Determinants of Metabolic Syndrome and Type 2 Diabetes in the Absence of Obesity: The Jackson Heart Study

Morgana Mongraw-Chaffin, Santiago Saldana, Mercedes R. Carnethon, Haiying Chen, Valery Effoe, Sherita Hill Golden, Joshua Joseph, Rita R. Kalyani, Alain G. Bertoni

Research output: Contribution to journalArticlepeer-review


Context: Multiple studies suggest that adults who were normal weight at diabetes diagnosis are at higher risk for all-cause mortality than those who had overweight or obesity at diagnosis. Objective: While obesity is a known risk factor for cardiometabolic disease, differences in body fat distribution in those without obesity are understudied, especially in African Americans. Methods: In 1005 participants of the Jackson Heart Study, without cardiovascular disease at baseline, we used logistic regression to investigate the longitudinal association of body fat distribution by CT scan with metabolic syndrome (MetS) or type 2 diabetes (T2D). We used the harmonized International Diabetes Federation criteria to define MetS. We included only normal weight or overweight participants (BMI: 18.5 to < 30.0 kg/m2). We created separate models for MetS and T2D adjusted for a standard set of covariates. We excluded participants with prevalent MetS or T2D, respectively in sensitivity. Results: Higher visceral fat, subcutaneous fat, BMI, and insulin resistance (HOMA-IR) were significantly associated with MetS and T2D after adjustment. Visceral fat was strongly associated with both outcomes (MetS OR=2.07 [1.66-2.68]; T2D OR=1.51 [1.21-1.88]), and the association for MetS persisted in the normal weight only group. Estimates were robust to sensitivity analysis and were only modestly mediated by insulin resistance. Physical activity was not associated with MetS or T2D. Conclusion: Visceral fat is strongly associated with developing MetS, even in normal weight individuals, suggesting that excess visceral fat plays a role in cardiometabolic risk beyond that of overall adiposity and obesity in African Americans.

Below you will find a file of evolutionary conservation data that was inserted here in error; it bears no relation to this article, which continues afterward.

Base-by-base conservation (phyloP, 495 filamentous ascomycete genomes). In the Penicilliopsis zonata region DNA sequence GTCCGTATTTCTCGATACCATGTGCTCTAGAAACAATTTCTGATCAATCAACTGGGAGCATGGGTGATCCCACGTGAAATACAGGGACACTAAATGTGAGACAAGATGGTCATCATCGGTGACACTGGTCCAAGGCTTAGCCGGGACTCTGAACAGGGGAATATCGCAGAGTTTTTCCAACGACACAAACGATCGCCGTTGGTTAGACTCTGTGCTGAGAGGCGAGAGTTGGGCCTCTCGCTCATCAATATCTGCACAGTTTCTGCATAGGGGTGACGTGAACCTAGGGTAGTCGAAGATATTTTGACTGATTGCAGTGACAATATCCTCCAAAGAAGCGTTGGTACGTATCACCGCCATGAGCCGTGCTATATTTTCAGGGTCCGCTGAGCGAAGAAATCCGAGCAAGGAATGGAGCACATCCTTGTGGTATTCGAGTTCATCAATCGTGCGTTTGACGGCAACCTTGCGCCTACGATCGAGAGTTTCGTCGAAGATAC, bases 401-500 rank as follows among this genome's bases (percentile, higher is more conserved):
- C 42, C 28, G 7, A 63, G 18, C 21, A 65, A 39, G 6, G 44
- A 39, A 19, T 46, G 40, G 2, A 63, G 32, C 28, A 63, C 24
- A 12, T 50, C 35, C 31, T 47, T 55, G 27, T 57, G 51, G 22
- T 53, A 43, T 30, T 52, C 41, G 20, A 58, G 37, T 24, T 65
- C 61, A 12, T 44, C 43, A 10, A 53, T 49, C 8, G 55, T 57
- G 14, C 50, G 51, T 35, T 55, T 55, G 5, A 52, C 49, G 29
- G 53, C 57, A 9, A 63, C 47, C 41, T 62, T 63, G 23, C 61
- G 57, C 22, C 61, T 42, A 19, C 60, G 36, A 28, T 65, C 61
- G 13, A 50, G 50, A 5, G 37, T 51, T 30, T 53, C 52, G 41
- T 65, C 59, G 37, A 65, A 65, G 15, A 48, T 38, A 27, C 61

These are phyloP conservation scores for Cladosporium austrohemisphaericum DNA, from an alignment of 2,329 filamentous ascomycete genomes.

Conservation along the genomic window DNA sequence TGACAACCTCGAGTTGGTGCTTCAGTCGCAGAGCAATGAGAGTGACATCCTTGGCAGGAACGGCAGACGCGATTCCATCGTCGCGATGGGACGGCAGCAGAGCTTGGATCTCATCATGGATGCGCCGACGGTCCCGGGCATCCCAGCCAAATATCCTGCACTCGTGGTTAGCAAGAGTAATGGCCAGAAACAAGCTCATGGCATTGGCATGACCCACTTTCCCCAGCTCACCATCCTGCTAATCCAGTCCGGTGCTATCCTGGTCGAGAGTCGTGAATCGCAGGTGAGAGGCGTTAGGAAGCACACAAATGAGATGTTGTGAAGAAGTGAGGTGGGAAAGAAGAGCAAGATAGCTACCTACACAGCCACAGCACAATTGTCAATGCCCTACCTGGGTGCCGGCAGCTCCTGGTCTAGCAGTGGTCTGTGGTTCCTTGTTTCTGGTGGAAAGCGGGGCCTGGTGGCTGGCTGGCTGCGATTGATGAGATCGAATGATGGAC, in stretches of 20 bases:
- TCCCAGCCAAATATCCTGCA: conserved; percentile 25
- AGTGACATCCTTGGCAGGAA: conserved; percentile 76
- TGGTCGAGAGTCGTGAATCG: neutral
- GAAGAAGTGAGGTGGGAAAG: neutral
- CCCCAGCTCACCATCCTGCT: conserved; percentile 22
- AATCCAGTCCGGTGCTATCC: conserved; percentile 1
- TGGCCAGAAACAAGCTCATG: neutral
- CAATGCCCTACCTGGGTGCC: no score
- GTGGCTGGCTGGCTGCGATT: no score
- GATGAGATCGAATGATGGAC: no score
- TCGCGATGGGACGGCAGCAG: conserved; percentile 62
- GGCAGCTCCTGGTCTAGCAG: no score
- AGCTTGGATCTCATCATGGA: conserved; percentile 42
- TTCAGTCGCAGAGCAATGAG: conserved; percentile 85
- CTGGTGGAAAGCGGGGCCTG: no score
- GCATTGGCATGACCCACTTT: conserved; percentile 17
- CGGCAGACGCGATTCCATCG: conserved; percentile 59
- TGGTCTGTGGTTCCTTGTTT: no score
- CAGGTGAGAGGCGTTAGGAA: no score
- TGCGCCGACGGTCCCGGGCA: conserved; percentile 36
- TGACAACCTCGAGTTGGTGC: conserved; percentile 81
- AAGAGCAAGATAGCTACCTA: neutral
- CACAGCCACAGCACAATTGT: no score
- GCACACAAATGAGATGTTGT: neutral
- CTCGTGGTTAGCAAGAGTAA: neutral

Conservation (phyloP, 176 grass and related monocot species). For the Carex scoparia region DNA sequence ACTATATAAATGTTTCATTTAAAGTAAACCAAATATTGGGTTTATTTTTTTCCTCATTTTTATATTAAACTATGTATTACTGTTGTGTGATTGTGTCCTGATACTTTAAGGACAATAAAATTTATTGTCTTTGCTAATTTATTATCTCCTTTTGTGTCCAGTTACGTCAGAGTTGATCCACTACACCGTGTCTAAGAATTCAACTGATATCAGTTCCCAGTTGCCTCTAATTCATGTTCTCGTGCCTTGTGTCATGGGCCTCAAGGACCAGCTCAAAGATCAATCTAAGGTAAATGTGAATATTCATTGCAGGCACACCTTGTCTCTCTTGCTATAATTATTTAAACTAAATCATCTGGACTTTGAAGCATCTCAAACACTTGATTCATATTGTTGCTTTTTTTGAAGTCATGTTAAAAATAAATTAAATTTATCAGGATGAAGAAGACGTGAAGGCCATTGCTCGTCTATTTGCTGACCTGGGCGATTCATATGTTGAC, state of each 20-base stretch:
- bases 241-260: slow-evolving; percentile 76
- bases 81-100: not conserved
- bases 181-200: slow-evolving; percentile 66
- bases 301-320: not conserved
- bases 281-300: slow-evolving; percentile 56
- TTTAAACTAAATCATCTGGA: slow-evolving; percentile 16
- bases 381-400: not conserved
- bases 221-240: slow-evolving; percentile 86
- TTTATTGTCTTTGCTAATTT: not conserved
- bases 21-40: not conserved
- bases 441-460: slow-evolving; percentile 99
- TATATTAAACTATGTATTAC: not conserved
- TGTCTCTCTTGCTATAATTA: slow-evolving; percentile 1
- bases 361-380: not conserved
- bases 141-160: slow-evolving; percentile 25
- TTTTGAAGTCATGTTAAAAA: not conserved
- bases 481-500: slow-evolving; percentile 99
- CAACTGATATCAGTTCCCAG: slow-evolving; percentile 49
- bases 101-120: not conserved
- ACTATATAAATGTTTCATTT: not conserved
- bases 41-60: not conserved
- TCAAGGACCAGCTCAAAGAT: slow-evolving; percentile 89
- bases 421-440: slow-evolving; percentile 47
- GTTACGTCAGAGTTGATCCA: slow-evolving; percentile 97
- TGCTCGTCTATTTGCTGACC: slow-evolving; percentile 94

Original languageEnglish (US)
Article numberbvac059
JournalJournal of the Endocrine Society
Issue number6
StatePublished - Jun 1 2022


  • African american
  • Metabolic syndrome
  • Normal weight
  • Type 2 diabetes
  • Visceral fat

ASJC Scopus subject areas

  • Endocrinology, Diabetes and Metabolism


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